SABIN CENTER RELEASES ITS WINTER/SPRING 2021 SEMI-ANNUAL REPORT


Posted on June 28th, 2021 by tiffanychalle

The Sabin Center for Climate Change Law posted its Winter/Spring 2021 Semi-Annual Report, which includes a summary of the Center’s key activities between January and May 2021.

It is available for download here

Below are some highlights from the report:

  • With the Biden-Harris administration in office since January 2021, the Sabin Center’s work has shifted once again from a focus on COVID-19 and the Trump administration’s deregulatory agenda to the renewed federal government commitment to climate action and ongoing climate developments at the state and local level, in the private sector, and in the courts.
  • The Center will become an affiliate of the new Columbia Climate School. Faculty director Michael Gerrard has been deeply involved in the planning for the new school.
  • The Center launched the Climate Reregulation Tracker to follow the Biden administration’s progress reinstating and expanding on climate policies that had been rolled back under the previous administration.
  • The Center is cataloguing the new administration’s efforts to undo the Trump administration’s anti-science actions, as well as tracking anti-science actions at the state and local levels through our Silencing Science Tracker.
  • The Center continues to maintain the Model Laws for Deep Decarbonization in the United States website, providing legal tools needed to transition away from fossil fuels. We are currently cooperating with legal scholars in Brazil and Australia who are undertaking similar projects in those countries.
  • The Cities Climate Law Initiative’s senior fellow Amy Turner worked with several cities on legal questions relating to building decarbonization, natural gas transition issues and decarbonization of for-hire and delivery vehicles.
  • The Renewable Energy Legal Defense Initiative (RELDI) continues to represent community groups and local residents who support renewable energy development in their communities including New York’ first offshore wind farm and a New York-based solar facility.
  • The Center submitted comments and briefs to numerous agencies, including FERC, EPA, and NYPSC.
  • The Center sponsored/co-sponsored numerous virtual events and conference.
  • Executive director Michael Burger and climate law fellow Hillary Aidun received an Amicus Service Award from the International Municipal Lawyers Association.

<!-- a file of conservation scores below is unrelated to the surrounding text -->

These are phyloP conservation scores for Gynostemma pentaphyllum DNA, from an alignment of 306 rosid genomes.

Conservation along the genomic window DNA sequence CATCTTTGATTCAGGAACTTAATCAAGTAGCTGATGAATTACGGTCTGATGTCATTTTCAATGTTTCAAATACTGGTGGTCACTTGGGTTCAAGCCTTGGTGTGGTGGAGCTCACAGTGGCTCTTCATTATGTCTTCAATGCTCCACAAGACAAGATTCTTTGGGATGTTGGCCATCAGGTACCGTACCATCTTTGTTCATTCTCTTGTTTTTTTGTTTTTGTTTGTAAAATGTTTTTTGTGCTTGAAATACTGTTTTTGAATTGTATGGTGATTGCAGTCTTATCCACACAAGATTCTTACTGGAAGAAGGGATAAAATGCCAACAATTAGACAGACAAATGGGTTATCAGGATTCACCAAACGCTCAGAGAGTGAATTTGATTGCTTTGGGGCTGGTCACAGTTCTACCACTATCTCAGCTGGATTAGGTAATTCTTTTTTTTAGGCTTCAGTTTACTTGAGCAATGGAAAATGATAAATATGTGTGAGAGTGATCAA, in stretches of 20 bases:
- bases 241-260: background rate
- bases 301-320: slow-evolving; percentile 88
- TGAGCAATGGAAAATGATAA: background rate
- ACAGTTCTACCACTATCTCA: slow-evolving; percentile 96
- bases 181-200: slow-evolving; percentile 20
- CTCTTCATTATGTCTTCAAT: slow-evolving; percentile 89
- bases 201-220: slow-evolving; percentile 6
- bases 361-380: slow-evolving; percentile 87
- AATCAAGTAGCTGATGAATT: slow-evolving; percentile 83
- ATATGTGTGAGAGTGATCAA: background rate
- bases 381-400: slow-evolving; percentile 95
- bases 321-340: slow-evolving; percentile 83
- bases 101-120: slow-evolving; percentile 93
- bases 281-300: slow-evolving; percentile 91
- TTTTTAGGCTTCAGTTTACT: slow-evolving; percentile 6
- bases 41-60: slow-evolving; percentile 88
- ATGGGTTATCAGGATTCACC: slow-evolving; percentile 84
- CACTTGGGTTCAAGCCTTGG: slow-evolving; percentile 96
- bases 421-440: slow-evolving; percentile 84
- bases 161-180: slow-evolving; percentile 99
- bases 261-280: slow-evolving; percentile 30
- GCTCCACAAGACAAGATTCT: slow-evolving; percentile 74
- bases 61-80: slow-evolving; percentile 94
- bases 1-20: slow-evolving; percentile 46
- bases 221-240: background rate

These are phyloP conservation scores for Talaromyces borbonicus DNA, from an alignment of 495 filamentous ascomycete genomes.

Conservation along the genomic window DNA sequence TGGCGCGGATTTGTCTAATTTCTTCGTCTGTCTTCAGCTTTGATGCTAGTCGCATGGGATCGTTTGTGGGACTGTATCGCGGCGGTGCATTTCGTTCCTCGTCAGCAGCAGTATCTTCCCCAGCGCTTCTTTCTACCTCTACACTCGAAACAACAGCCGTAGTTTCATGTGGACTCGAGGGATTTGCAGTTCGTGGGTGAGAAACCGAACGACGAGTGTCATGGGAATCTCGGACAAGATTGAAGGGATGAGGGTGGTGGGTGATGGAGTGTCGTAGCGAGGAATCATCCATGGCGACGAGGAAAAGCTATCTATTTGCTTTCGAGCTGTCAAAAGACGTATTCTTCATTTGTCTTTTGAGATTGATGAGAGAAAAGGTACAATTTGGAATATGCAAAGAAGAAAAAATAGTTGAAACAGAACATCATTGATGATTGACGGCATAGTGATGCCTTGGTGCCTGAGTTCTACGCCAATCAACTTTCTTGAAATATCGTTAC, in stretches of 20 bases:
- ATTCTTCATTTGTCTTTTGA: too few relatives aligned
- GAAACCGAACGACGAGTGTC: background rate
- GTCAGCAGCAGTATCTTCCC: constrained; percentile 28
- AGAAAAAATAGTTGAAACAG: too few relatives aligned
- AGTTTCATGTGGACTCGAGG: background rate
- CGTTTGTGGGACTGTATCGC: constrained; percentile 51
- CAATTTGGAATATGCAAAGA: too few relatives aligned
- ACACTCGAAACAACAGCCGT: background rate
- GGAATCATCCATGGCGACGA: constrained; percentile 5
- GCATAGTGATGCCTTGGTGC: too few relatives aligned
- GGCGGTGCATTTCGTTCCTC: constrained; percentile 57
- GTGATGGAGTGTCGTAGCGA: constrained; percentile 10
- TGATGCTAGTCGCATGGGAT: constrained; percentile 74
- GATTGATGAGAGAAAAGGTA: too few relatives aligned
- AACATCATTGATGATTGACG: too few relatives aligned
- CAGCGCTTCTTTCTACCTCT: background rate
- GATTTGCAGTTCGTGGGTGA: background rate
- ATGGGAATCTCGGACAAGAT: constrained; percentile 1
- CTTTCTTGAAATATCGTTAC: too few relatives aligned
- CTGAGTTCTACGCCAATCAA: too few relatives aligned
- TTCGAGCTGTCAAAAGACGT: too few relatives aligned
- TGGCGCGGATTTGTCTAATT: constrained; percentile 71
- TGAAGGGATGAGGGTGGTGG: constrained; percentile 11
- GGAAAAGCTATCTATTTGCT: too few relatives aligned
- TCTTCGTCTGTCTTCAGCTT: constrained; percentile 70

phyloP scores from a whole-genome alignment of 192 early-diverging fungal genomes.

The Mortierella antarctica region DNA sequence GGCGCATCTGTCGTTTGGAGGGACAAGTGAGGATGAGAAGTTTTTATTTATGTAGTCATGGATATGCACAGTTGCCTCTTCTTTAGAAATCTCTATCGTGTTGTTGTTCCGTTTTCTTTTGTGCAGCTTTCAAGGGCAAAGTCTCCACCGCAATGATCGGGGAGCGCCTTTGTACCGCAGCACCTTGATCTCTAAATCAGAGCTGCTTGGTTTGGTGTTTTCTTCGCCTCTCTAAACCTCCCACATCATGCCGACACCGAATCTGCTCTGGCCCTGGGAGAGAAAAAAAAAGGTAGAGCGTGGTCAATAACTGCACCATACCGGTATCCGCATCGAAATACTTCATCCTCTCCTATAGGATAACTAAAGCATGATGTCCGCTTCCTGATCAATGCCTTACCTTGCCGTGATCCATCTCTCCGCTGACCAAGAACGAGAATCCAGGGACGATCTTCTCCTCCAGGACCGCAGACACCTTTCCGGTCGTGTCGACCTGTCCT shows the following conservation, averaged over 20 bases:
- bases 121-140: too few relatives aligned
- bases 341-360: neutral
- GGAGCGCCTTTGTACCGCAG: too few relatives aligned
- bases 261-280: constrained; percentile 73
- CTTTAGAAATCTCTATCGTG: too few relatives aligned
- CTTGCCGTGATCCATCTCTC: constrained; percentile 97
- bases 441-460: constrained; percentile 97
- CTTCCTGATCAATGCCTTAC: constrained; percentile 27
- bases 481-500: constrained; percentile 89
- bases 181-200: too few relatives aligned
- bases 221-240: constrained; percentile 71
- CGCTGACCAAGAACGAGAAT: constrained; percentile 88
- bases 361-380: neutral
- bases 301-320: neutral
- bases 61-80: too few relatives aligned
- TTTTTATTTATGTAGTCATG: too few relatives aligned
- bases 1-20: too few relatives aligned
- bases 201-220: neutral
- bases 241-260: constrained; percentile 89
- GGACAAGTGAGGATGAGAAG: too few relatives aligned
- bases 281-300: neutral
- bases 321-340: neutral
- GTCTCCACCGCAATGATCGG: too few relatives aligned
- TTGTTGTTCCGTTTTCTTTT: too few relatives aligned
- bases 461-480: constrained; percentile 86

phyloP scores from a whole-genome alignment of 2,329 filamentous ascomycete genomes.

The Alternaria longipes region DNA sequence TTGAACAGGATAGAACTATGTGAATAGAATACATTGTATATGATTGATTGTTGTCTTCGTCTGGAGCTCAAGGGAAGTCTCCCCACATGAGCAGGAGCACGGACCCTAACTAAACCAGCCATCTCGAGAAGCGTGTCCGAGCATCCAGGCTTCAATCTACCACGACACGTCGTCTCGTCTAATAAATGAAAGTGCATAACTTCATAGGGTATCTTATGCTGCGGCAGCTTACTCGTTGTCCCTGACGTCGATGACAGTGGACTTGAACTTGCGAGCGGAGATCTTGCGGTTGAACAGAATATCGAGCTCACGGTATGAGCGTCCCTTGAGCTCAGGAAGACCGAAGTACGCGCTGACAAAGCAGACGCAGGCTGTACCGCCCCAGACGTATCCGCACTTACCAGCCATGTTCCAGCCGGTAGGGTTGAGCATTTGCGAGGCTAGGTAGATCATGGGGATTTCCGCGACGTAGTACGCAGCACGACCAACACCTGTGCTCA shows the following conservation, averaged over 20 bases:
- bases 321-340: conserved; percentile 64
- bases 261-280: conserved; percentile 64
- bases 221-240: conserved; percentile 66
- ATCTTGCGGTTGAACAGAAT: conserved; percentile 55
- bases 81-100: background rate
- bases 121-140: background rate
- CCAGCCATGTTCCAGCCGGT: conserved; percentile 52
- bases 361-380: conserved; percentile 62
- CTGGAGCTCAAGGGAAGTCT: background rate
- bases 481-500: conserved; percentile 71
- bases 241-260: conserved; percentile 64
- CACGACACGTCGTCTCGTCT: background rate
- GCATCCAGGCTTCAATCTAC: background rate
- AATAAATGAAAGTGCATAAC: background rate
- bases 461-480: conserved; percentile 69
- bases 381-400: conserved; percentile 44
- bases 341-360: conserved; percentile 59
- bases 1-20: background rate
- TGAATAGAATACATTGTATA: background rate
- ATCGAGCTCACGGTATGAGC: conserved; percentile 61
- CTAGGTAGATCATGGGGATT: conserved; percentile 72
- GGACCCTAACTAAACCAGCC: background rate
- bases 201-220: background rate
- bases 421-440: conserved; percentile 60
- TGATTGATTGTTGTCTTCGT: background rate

• Two Center papers were selected for inclusion in the Environmental Law and Policy Annual Review top 20 articles list.
  • The Center published books and articles on a variety of topics. These include, among others:

The UNEP Global Climate Litigation Report: 2020 Status Review, co-authored by Michael Burger and Daniel Metzger.

Removing Carbon Dioxide Through Ocean Alkalinity Enhancement and Seaweed Cultivation: Legal Challenges and Opportunitiesby Romany M. Webb, Korey Silverman-Roati and Michael B. Gerrard, February 2, 2021.

The Legal Framework for Offshore Carbon Capture and Storage in Canada, by Romany M. Webb and Michael B. Gerrard, February 10, 2021.

Migrants Can Make International Law, Harvard Environmental Law Review, Ama Francis, February 2021.

Principles of International Law and the Adoption of a Market-Based Mechanism for Greenhouse Gas Emissions from Shipping, by Hillary Aidun, Daniel Metzger and Michael B. Gerrard, February 27, 2021.

The Climate Leadership and Community Protection Act’s Environmental Justice Promise, by Hillary Aidun, Julia Li, and Antonia Pereira, April 2021.

Biden’s First 100 Days: Where he stands on science, op-ed by Romany Webb and Lauren Kurtz, The Hill, April 29, 2021.

To learn more about our work, our Climate Law Blog, and numerous media and news items in which Michael Gerrard, Michael Burger and Sabin Center fellows were interviewed, quoted or mentioned, read the report here.

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This blog provides a forum for legal and policy analysis on a variety of climate-related issues. The opinions expressed here are solely those of the individual authors, and do not necessarily represent the views of the Center for Climate Change Law.

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